Wednesday, April 12, 2017

The Secret War: Spies, Codes and Guerrillas 1939-1945


Today's Nonfiction post is on The Secret War: Spies, Codes and Guerrillas 1939-1945 by Max Hastings. It is 700 pages including notes and is published by Harper Collins. The cover is like folder with a red x in the center. The intended reader is someone who is interested in World War 2 history and spies. There is foul language, talk of sex, and violence in this book. There Be Spoilers Ahead.

From the back of the book- Examining the espionage and intelligence stories in World War II, on a global basis, bringing together the British, American, German, Russian and Japanese histories.
There were two Second World Wars: one fought on the battlefields, and another conducted by men and women few of whom ever fired a weapon in anger, but whose efforts vastly influenced the conflict.
‘The Secret War 1939-45’ examines that other war waged by British, American, German, Russian and Japanese intelligence-gathering personnel. Moving chronologically through the conflict, Max Hastings charts the successes and failures of allied and axis forces, espionage and counterespionage.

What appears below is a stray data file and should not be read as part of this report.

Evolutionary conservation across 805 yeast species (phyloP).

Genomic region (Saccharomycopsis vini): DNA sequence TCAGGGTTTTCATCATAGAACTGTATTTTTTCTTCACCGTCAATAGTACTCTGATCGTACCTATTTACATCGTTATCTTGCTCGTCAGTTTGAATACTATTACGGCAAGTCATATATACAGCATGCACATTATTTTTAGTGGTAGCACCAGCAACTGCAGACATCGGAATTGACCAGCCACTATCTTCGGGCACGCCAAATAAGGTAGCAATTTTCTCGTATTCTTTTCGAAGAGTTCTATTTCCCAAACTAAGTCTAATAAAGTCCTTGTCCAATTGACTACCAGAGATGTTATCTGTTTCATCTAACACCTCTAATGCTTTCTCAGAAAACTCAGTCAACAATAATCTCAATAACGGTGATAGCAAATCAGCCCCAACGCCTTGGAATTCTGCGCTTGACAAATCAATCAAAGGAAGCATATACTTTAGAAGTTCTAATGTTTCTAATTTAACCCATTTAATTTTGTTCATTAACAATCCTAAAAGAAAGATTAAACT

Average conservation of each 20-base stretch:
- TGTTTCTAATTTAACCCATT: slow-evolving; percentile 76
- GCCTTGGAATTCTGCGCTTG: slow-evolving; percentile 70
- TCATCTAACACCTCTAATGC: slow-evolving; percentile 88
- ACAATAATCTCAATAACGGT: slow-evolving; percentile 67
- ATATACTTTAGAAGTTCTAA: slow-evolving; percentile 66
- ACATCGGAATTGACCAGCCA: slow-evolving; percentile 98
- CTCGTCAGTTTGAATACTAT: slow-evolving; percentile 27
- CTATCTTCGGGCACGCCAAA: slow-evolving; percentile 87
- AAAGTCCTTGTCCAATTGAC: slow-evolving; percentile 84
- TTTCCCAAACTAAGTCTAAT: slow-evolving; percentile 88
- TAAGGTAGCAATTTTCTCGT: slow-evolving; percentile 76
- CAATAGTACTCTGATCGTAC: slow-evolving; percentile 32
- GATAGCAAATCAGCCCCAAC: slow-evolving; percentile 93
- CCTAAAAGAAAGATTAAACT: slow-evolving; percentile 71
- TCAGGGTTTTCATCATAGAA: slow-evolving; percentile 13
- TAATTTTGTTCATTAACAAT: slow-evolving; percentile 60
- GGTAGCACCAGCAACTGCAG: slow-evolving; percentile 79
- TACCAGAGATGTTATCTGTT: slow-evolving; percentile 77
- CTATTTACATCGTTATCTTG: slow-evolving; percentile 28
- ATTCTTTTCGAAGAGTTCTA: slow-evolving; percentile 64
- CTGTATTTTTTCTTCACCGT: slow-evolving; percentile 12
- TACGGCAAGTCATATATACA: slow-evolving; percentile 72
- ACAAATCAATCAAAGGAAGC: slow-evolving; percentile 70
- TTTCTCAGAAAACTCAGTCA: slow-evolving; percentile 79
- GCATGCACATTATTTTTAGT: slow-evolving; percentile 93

Observing how the evolution of electronic communications dramatically increased the possibilities and significance of these secret battles, this is the story of intelligence beyond Bletchley to the FBI, Russia and the spies of axis dictatorships. For the first time since his best-selling ‘All Hell Let Loose’, Max Hastings returns to the Second World War, this time to chronicle its second, untold story.

Review- This is a very detailed book about spies and who they worked for from just before the beginning of the Second World War  until the end. But the details are too much and the story gets lost in them. At times the story would come back with interesting characters and background information but then the details would get it bogged down. The notes are excellent resources if you want to do more research on your own but after reading this book I think that I know enough at this time. It was interesting reading about how badly undervalued the intelligence groups were but still they some how managed to work and help with the war effort. There are some great quotes about who to bomb first and how badly everyone worked together. Looking at it now, it is amazing how far we have come in the spy game.

I give this volume a Two out of Five stars. I was given this book by Harper Collins in exchange for an honest review.